In the past few years, we have seen the terms “customer service” and “customer experience” used almost interchangeably. Recently, I have been asked about the difference between these terms and how each of them affects the public and private sectors. My answer to the second part of the question is this: these two terms do not affect the public sectors any differently than they do the private. Whether it’s a company, organization or government entity providing goods or services, the “customers”—whether they are internal or external—expect outstanding customer service and a positive customer experience; but let’s look at the difference between the two terms.
Stephanie Ami defines these two terms in her blog post “Customer Service v. Customer Experience“:
Customer service is the provision of service to customers before, during, and after a purchase.
Customer experience is the sum of all experiences a customer has with a supplier of goods or services, over the duration of their relationship with that supplier including awareness, discovery, attraction, interaction, purchase, use, cultivation and advocacy.
As you can tell by the definitions, customer service is just one piece of the overall customer experience. As it is just a piece, changes within an organization’s customer service strategy are more finite and easier to implement than the broad-stroked coordination it takes to improve a customer’s overall experience with an organization.
Take the far-reaching organization of the Philadelphia City government for instance. It would be relatively easy for one department to make a few changes to improve their customer service; however, if every department does not make similar changes that yield similar outcomes, the customer experience for the entire city government will be inconsistent and arguably unaffected by the one department’s effort.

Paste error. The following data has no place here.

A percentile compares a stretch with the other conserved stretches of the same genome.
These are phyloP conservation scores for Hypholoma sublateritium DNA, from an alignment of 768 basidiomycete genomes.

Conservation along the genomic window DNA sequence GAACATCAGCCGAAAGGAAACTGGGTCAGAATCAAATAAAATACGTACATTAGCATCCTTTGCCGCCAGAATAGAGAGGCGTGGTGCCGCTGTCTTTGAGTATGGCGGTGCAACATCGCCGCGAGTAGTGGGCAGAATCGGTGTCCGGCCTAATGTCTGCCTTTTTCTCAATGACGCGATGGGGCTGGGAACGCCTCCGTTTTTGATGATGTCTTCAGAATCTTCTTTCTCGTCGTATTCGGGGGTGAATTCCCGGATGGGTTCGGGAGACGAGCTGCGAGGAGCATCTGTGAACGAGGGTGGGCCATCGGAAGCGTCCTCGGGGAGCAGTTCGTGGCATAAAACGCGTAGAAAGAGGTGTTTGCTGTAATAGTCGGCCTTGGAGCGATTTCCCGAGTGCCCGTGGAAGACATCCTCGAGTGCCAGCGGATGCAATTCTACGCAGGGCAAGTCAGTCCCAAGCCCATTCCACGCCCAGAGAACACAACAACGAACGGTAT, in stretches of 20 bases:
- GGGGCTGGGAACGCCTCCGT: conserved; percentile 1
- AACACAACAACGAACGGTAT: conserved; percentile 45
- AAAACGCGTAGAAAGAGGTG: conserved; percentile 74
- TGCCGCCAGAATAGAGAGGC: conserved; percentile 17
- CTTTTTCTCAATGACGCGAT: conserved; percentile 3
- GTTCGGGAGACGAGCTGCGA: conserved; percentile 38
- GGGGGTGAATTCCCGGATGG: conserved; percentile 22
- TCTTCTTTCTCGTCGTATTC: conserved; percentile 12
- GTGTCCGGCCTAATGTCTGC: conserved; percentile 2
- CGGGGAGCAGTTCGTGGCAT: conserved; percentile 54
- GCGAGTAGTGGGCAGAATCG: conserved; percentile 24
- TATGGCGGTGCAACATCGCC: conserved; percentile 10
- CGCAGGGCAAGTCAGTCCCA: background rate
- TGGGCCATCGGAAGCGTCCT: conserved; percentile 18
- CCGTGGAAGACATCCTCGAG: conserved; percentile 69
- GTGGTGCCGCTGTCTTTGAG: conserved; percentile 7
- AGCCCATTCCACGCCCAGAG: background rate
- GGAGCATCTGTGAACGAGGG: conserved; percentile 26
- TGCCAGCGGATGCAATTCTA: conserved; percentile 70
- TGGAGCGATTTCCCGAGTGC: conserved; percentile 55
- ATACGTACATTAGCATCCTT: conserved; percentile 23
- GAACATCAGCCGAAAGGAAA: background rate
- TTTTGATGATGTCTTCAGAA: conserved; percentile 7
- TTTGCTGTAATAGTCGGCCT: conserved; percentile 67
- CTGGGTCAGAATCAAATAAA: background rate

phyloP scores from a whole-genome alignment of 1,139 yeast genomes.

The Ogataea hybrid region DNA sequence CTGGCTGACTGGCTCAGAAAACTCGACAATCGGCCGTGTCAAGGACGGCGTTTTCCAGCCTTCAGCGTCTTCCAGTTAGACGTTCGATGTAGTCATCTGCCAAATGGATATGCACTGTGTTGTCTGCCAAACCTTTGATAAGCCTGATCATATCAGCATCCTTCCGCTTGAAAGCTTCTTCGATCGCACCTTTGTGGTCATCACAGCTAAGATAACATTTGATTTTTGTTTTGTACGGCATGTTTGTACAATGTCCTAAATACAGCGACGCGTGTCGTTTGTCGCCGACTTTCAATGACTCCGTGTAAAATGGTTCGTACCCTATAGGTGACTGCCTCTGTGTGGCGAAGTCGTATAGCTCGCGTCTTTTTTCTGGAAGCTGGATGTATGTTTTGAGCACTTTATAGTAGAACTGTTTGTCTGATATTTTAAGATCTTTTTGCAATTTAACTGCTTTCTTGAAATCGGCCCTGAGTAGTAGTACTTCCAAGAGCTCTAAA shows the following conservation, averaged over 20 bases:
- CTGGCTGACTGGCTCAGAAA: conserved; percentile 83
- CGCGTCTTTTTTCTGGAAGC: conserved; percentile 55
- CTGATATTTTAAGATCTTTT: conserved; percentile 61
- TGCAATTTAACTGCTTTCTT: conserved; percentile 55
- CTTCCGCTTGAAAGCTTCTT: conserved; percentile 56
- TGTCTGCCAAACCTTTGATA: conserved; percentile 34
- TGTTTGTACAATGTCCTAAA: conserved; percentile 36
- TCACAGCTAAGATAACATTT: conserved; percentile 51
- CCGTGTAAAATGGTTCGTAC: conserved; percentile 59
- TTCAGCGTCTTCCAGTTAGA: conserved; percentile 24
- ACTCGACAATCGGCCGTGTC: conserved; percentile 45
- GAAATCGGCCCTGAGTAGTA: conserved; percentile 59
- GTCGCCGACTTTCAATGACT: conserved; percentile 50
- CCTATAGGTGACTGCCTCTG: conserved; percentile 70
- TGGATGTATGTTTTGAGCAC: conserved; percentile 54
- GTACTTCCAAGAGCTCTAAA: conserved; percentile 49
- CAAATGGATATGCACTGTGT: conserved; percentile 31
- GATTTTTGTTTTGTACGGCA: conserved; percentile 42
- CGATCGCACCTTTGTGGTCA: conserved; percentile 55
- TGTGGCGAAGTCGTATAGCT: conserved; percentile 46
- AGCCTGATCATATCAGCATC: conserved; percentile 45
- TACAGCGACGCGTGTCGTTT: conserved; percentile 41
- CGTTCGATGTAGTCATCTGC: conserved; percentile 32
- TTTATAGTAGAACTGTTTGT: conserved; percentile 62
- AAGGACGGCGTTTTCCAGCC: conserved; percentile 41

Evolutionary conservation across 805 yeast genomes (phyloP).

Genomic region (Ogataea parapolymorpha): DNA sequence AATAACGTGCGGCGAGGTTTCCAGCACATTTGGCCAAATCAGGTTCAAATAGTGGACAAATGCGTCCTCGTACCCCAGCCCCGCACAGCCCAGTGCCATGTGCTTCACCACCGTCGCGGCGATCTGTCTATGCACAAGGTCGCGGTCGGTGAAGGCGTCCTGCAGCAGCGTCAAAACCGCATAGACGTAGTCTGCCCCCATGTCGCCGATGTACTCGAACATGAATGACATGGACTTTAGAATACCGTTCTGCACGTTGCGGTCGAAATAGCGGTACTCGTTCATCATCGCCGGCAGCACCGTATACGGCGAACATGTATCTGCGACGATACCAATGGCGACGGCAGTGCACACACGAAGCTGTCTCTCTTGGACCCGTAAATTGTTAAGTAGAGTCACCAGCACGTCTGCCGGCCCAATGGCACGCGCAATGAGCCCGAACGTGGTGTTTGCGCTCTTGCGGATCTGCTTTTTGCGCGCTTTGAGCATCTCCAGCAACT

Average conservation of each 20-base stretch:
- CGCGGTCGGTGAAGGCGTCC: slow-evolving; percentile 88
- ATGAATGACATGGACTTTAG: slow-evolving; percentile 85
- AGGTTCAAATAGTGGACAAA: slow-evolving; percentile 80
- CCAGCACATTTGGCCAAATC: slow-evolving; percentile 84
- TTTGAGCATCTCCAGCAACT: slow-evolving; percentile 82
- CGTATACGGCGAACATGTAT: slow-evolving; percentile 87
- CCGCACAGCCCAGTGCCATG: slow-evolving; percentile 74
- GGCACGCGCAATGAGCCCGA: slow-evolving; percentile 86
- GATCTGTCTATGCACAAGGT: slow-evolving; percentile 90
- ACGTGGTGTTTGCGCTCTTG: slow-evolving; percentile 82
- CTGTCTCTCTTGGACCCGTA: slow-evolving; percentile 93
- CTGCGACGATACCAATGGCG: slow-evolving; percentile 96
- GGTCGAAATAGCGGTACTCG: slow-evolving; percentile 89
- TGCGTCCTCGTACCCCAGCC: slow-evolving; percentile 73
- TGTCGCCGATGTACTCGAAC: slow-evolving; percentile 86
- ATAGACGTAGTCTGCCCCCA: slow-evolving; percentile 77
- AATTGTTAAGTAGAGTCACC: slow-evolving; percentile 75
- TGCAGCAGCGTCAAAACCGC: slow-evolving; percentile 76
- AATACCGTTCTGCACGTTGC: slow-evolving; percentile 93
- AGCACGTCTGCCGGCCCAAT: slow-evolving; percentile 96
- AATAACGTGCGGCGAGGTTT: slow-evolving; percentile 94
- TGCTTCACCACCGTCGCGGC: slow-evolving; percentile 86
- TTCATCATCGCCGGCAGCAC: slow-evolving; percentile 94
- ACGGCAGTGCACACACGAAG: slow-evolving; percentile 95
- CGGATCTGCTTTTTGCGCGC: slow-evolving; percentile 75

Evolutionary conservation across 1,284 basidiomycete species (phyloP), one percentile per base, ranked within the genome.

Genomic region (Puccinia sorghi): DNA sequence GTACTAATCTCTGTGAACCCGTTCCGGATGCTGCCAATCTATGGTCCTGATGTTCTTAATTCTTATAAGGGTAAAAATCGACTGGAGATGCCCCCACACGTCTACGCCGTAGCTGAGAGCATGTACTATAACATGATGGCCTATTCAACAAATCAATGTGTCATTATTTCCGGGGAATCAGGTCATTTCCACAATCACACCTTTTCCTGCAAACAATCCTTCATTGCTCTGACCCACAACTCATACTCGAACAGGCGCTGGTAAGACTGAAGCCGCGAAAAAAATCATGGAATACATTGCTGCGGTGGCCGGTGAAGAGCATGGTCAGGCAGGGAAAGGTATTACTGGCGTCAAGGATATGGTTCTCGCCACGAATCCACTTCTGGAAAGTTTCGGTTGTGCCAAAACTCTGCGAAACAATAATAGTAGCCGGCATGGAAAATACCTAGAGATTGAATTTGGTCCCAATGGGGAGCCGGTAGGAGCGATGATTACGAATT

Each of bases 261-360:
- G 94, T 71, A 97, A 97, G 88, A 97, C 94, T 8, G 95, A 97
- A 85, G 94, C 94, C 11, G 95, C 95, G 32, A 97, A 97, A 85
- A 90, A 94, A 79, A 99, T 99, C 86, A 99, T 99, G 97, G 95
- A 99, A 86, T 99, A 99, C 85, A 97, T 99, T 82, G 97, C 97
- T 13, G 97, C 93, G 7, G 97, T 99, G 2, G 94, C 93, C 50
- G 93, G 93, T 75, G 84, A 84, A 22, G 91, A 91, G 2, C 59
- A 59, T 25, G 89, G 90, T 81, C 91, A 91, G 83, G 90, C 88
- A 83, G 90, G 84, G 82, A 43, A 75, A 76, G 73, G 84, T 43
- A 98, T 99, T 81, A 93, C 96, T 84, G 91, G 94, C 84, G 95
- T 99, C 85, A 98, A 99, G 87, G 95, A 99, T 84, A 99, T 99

In my role as Chief Customer Service Officer, I have tried to incorporate improvements in both customer service and customer experience in the same strategic plan. This plan needs to include finite changes to customer service while, at the same time, incorporating these changes across the organization in a coordinated effort.
One example of how we have accomplished this is through the Customer Service Officer’s Program, which provides each department with a customer service officer who works with the program to develop customer service strategies for his or her department. As every department develops their strategies within the CSO program, the final product should see fairly consistent improvements to customer service, thus improving our overall customer experience.
What is everyone else trying to improve both customer service and customer experience?